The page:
Zimbabwe war vets poison rhinos
Humani Estate community spokesperson Nelson Maponga said the war veterans were using poisoned cabbages to trap rhinoceroses that are kept in the neighbouring game reserve and sell the horns to South African dealers who have flooded the area with firearms.
"We have had a big problem with these newly resettled farmers as they have become a highly environmental hazard to the area; they are presenting this area with multiple problems.
"Most of them are working as poaching agents for South African based rhino horn dealers, the poachers are placing poisoned cabbages on animal drinking points so that when the animals come for water they will also eat them. They will then track them until they die, then take off the horns.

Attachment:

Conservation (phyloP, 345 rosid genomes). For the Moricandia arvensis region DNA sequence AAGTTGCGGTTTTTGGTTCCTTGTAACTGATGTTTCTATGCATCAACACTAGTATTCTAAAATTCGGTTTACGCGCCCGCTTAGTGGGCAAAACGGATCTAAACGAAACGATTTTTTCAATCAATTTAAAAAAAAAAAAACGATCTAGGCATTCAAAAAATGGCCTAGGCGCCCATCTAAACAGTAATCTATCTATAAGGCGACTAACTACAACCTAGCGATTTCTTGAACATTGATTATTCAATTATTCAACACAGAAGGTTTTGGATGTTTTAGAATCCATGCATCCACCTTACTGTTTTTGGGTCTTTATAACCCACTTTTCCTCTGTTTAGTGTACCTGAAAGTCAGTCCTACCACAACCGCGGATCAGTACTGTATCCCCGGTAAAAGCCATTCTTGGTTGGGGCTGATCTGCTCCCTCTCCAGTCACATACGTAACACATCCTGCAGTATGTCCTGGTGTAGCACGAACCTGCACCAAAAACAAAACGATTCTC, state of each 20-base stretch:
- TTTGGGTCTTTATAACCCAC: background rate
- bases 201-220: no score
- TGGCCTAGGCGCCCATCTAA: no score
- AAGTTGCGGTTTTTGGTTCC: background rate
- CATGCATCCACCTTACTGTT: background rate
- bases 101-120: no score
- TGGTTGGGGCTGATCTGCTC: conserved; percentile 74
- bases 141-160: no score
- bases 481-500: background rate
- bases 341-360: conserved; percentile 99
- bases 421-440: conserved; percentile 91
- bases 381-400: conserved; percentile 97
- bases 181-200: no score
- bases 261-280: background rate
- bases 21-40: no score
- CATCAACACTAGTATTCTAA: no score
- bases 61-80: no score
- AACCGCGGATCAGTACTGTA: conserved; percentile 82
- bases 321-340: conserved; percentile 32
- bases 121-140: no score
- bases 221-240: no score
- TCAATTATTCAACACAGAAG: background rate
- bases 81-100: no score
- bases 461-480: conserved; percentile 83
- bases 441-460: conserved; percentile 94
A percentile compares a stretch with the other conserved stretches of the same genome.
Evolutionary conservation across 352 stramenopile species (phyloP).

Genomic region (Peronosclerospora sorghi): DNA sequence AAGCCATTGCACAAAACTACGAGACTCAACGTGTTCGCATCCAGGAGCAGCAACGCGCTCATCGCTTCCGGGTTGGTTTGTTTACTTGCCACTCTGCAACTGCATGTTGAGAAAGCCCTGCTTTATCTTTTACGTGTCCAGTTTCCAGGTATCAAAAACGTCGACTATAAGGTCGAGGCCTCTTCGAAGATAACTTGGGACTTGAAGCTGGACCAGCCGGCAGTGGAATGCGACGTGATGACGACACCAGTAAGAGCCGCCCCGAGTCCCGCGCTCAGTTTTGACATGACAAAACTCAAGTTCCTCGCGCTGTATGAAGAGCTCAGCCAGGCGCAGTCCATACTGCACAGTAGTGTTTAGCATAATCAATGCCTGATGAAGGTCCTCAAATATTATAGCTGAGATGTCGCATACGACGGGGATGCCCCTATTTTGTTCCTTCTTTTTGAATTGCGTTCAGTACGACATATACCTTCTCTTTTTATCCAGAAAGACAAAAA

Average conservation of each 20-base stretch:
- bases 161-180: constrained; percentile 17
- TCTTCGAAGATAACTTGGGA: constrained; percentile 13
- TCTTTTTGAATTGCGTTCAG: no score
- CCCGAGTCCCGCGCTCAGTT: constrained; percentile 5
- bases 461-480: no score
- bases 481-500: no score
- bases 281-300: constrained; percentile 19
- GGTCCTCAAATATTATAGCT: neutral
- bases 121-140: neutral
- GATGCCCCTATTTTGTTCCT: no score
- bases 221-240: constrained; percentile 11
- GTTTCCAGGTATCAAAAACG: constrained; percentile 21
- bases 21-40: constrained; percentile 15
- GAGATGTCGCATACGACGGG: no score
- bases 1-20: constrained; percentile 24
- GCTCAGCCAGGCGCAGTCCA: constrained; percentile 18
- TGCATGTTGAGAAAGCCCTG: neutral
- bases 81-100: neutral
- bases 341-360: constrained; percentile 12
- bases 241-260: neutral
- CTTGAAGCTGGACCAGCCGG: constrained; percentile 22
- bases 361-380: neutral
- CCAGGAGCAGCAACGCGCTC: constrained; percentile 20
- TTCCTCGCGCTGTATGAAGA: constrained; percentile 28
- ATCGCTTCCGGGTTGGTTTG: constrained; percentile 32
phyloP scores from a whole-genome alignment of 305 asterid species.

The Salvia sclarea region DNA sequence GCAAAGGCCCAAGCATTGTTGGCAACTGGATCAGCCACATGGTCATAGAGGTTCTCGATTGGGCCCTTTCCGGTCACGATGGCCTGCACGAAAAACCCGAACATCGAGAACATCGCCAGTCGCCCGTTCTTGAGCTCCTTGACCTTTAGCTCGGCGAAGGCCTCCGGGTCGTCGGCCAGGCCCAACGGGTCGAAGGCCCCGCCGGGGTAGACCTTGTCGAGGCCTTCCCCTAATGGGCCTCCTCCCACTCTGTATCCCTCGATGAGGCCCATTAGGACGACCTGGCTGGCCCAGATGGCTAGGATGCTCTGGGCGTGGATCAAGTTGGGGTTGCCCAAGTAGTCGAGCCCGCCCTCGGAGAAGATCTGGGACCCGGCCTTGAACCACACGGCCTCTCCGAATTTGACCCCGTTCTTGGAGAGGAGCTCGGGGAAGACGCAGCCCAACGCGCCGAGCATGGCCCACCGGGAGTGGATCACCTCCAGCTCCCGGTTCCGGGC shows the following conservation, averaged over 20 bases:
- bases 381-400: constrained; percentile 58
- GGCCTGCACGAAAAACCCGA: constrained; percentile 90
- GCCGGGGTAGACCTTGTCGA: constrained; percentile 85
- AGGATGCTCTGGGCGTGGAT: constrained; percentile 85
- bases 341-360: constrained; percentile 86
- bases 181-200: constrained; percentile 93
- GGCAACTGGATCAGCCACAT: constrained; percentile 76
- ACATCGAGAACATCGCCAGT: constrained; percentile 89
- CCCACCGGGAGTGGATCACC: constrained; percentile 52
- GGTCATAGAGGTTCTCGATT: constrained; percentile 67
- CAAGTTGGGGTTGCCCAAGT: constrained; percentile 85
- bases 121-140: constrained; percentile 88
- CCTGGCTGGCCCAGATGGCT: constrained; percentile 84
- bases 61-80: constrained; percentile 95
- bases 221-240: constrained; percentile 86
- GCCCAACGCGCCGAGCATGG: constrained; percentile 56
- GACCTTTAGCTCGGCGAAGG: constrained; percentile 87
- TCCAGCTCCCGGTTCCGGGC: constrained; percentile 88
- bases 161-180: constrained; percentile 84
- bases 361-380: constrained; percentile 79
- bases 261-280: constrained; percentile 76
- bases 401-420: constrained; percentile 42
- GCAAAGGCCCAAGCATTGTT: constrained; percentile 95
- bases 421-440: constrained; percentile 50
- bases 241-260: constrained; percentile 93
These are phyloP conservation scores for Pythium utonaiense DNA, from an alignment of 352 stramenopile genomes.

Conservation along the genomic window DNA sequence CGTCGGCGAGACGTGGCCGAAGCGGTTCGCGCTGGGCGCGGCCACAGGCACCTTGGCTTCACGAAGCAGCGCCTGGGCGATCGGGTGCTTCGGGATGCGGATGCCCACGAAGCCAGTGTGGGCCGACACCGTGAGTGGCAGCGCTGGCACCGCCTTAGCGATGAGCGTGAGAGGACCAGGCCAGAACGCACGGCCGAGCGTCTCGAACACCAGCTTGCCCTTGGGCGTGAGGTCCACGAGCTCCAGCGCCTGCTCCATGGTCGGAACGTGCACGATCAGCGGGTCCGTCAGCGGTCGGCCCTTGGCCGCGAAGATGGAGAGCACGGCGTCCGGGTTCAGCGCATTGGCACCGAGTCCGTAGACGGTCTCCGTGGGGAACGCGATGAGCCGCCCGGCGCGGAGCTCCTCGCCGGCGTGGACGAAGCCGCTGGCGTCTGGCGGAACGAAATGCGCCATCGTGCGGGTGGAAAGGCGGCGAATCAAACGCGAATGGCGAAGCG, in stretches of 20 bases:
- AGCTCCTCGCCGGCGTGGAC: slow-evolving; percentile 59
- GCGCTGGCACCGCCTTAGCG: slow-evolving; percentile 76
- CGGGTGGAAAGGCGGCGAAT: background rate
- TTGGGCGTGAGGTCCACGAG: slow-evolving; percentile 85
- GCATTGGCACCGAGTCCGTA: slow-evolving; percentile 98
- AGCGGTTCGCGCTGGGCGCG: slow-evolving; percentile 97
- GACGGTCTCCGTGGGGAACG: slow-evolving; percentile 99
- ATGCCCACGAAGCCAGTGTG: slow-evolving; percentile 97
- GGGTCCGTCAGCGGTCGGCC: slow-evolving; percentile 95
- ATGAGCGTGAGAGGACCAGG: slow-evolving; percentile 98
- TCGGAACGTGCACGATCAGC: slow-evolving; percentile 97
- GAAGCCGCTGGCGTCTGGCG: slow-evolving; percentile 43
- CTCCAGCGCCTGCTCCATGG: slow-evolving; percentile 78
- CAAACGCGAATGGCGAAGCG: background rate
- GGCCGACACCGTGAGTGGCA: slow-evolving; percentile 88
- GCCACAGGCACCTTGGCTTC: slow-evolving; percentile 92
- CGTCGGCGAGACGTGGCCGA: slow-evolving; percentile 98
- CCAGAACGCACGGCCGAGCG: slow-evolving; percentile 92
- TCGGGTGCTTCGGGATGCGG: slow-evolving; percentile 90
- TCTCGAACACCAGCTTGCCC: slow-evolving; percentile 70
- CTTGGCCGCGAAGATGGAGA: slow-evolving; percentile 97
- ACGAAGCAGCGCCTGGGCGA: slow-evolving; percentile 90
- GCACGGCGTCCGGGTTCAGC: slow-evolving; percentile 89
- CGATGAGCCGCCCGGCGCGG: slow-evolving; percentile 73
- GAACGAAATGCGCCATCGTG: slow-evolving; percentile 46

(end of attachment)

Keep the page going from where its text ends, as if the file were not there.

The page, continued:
"The biggest problem is that our cattle also drink from the same sources and are also eating the same cabbages and dying. They are even poisoning some small dams around this area with the hope that rhinos will drink from them which have caused serious environmental problems in this area," said a community spokesperson Nelson Maponga.
Maponga also said the problem was not only of the dying of cattle but
a lot of other domestic and wild animals like goats, and other scavenger animals as they feed on animals that might have died as a result of poisoning.
The war veterans have also been blamed for deforestation as they allegedly indiscriminately cut down trees to sell firewood in the neighbouring urban centers leaving wild animals without cover.
"They indiscriminately cut down trees to sell firewood to people who come from towns like Chiredzi and Nyika growth point leaving the animals without cover," he added.
Efforts to get an official comment from National Parks and Wild life Authority were fruitless as the Public Relationsmanager Caroline Washayamoyo's mobile phone was not reachable.